Mahomes’ mental make up and play style match perfectly with his arm talent. He is a rare player who is able to give plays a chance within structure longer than most can. His unique arm talent allows him to hang onto the play design longer. He doesn’t need everything to be perfect below the waste when he unleashes a football 25 yards downfield. He doesn’t need the pocket to be perfect to throw within the design of the play. His rare abilities also allow for very simply concepts like this to work

If he continues to push towards working within structure, he will be one of the best quarterbacks in the league someday. The desire and makeup to it is there. It just needs to continue to develop.

He’s not perfect. He’s not consistent in utilizing his unique traits. He needs to be more selective about when he uses some of his off platform throwing. He needs to continue to work at developing his base to be more consistent and negotiating the pocket. There were still noticeable inconsistencies. Refining that area of his game will benefit him long term. But he is on the right track. As he gets more consistent with everything, he’ll reach or come close to that high ceiling.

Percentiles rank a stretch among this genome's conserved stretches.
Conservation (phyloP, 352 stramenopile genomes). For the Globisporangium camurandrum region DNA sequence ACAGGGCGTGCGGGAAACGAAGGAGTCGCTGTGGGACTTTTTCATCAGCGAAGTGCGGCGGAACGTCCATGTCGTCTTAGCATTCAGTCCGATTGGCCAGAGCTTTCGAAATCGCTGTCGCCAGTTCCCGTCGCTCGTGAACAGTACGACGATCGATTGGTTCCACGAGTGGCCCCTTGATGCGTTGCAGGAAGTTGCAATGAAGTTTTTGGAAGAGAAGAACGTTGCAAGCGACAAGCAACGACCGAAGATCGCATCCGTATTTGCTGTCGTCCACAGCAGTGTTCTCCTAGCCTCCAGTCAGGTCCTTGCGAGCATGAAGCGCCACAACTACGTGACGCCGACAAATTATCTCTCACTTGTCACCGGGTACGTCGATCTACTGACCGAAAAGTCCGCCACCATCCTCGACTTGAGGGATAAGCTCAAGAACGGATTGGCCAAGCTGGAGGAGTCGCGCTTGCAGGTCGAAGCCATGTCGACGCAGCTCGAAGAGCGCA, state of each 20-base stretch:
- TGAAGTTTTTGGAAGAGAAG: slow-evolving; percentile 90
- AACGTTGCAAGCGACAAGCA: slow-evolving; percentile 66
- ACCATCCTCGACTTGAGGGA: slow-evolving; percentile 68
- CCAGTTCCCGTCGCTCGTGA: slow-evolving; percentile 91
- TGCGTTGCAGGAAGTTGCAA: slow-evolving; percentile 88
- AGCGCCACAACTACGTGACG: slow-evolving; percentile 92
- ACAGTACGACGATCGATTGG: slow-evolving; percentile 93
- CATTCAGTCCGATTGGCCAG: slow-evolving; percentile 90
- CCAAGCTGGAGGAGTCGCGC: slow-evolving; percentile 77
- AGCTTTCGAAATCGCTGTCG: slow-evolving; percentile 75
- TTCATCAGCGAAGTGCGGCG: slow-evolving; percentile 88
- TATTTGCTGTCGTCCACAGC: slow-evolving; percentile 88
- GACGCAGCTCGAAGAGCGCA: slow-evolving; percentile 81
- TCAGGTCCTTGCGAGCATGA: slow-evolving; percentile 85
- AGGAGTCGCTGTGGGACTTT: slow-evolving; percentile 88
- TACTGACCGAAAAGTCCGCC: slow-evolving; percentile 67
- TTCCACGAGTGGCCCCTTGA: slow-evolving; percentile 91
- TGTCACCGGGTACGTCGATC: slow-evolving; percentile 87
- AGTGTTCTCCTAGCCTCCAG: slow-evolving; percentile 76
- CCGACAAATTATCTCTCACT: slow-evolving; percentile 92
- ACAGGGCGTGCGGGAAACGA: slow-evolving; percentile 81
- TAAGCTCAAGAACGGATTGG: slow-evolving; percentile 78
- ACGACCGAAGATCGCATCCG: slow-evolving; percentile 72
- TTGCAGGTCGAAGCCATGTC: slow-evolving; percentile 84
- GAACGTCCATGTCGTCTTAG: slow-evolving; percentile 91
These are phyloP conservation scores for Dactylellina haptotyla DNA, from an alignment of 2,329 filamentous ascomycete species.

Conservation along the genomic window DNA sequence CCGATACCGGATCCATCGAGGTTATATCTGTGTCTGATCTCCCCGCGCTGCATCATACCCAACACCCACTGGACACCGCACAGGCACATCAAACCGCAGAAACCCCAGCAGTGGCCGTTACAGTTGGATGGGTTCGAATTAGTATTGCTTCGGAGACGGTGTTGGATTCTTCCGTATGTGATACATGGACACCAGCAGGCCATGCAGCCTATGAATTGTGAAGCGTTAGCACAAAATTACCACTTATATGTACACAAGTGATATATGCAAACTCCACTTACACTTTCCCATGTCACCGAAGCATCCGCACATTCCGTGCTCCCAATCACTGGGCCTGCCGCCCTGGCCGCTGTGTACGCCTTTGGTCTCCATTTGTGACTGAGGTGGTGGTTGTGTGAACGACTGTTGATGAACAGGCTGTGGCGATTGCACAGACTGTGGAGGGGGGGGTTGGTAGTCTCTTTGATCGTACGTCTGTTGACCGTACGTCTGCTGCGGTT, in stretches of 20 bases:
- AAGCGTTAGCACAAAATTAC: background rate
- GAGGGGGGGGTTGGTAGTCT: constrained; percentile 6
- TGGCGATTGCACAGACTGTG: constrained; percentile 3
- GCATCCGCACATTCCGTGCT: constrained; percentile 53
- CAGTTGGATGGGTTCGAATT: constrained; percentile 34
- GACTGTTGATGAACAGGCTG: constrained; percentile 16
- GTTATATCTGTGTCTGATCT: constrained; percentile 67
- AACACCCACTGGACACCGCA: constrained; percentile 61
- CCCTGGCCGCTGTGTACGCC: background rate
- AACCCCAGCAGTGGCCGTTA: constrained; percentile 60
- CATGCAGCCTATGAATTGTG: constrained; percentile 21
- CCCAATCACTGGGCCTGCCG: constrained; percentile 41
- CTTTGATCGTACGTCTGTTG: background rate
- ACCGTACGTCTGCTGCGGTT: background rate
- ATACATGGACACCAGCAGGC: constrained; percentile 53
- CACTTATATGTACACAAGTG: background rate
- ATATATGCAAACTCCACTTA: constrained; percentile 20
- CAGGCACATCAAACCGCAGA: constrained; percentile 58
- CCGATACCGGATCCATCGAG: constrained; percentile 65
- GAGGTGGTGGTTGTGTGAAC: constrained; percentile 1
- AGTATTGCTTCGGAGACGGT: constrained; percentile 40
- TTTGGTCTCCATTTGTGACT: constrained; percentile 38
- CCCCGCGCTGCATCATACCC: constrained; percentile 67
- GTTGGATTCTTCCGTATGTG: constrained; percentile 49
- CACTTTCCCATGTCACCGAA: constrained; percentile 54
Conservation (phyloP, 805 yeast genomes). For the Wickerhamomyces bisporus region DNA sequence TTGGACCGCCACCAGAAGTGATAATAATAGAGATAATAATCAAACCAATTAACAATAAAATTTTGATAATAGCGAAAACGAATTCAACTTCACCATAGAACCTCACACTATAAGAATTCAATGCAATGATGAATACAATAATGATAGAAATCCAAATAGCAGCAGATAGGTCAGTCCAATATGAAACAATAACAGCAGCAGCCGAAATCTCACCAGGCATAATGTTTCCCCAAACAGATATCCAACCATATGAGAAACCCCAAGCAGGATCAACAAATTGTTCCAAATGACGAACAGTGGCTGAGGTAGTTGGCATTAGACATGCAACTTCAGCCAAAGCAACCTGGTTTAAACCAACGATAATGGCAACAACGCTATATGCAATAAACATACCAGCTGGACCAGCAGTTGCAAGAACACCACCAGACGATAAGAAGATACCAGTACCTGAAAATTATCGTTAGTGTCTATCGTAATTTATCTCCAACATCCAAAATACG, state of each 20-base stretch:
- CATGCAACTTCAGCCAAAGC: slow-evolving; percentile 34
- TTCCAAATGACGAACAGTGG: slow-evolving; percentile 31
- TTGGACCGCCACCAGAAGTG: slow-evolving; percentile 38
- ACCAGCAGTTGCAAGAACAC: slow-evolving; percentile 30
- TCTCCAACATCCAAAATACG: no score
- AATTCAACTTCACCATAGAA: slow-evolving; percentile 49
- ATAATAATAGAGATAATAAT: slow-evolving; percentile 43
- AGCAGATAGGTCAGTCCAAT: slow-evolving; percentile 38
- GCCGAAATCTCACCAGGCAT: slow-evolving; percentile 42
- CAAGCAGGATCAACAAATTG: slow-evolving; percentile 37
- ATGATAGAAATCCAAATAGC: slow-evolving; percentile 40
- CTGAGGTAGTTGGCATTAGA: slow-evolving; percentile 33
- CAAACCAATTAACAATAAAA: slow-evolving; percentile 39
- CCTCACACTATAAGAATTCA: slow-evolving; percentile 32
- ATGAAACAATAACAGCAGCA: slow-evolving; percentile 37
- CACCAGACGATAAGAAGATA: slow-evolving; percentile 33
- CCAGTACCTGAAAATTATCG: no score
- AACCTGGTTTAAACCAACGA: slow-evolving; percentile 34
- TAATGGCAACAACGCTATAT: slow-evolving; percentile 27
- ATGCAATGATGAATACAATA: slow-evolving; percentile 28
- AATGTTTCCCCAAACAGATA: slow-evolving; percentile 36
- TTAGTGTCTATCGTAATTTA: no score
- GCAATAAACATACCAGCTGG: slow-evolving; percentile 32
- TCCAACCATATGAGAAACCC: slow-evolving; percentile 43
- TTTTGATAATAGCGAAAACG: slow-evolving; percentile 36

I wondered if run-pass options would be part of the plan with Mahomes. They were, and they fit his skill set perfectly. I chart every play of the offense and I have them as running 23 RPOs on Sunday. The offensive staff entrusted him to make the right decisions within the confines of the design. There were a few rough spots here and there, but they were successful.

Mahomes average 8.2 YPA on bubble routes. That’s crazy. How? Well...

Mahomes’ release, arm strength and ability to throw from different platforms is on full display even on little throws like this play. Denver is showing some pressure and loading up the boxes. Denver is playing the bunch set with a point man and two off defenders. Chesson and Demarcus Robinson are able to work to the point man and outside defender, leaving the safety to make up significant ground before getting to Wilson. The speed at which the ball gets to Wilson gives him an extra step or two in space, which is critical.